Ukraine’s president moved has moved to allay fears that the uncertainty over the country’s ruling football body will threaten the country’s right to co-host the 2012 European Championship.
President Viktor Yanukovich denied claims that the state was interfering in the Ukrainian football federation (FFU), and called for internal discussions to be deferred until after the tournament and said he did not want Ukraine to lose the right to organise Euro 2012.
“We can resolve the conflict in the FFU by postponing discussions on its internal problems until next year,” he said in an interview ahead of a planned visit to Warsaw on Thursday.
Ukraine is co-hosting Euro 2012 with Poland.
UEFA has given Ukraine until February 4 to end pressure on the president of its national federation or face suspension from international football, thus losing the right to stage the tournament next June.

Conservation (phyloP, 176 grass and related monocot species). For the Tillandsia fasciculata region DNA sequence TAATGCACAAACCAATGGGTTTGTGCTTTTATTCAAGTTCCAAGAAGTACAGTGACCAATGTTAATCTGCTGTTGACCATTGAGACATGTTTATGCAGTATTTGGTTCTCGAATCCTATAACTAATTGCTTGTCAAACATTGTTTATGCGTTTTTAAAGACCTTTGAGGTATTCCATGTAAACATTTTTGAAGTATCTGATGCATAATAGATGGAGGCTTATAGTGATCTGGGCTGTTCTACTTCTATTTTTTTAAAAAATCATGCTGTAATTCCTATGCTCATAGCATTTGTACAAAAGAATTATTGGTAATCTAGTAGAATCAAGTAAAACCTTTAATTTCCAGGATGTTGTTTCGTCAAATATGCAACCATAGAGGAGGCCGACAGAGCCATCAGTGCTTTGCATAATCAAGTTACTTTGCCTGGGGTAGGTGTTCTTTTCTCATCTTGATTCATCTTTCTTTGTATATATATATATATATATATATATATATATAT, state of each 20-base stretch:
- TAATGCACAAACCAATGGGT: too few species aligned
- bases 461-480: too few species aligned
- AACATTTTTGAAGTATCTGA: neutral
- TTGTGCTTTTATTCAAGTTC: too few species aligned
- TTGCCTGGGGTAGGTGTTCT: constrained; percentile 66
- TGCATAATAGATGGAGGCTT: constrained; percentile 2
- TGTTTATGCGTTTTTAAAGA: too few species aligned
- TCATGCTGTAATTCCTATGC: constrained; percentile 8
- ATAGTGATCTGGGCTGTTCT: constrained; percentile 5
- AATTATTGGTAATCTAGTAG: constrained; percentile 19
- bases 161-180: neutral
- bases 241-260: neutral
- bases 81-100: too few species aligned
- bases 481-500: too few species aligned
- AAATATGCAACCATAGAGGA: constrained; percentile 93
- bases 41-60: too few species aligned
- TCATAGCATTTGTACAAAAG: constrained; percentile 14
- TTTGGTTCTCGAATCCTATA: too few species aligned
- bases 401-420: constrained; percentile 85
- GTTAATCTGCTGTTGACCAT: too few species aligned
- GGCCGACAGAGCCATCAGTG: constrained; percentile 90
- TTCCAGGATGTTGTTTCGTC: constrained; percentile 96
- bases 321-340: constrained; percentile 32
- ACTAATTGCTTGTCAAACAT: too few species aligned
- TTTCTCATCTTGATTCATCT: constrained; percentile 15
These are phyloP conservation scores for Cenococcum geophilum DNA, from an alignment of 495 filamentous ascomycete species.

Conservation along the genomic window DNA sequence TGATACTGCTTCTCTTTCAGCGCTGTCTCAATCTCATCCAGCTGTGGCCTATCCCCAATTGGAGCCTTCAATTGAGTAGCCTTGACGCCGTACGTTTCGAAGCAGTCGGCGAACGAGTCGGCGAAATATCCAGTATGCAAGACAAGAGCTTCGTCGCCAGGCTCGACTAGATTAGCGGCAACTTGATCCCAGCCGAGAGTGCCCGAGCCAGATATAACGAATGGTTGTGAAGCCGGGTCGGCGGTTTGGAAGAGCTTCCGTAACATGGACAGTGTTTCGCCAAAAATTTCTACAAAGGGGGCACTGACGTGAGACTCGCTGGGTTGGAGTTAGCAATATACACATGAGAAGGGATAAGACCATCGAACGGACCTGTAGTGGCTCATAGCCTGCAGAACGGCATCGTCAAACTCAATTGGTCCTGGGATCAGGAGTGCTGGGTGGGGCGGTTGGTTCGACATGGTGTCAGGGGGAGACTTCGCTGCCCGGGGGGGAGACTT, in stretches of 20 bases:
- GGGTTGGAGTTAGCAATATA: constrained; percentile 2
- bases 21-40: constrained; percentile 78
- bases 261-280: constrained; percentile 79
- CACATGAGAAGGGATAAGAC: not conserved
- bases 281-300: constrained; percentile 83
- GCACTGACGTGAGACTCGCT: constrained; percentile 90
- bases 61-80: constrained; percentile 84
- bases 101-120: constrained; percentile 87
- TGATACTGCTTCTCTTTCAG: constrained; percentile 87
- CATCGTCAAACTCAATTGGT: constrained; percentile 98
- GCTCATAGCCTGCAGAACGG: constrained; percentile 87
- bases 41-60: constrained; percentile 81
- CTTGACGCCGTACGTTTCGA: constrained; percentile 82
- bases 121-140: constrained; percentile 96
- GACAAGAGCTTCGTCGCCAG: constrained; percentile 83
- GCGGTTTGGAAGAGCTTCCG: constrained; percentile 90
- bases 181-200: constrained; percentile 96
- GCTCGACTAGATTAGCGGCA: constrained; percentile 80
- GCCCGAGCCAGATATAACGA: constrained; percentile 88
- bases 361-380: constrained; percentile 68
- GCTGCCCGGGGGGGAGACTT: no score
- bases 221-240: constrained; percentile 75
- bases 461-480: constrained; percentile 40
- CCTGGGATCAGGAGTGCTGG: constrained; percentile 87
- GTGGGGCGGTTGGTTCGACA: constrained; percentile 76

UEFA supports Hrigory Surkis, who has headed the FFU for 10 years and is now fighting a sustained attempt by opponents to oust him before Euro 2012.
Ukrainian media say key influential figures who want the 61-year-old Surkis out include Euro 2012 minister Borys Kolesnikov and chemical and construction oligarch Oleksander Yaroslavsky.
Last Friday, UEFA gave Ukraine a week to resolve the situation after receiving documents indicating that some state and regional authorities were putting pressure on delegates.
Surkis’s opponents, who have a majority voice in the FFU, say they will continue to seek his dismissal despite the warnings from UEFA and world governing body FIFA.
Several FFU members tried unsuccessfully in December to sack Surkis who has been accused by some fans of favouring Dynamo Kiev, a team run by his brother Ihor Surkis.
Other power brokers entwined within Ukrainian football include its wealthiest man, Rinat Akhmetov who owns leading club Shakhtar Donetsk. He was a powerful financial backer of Yanukovich’s election campaign.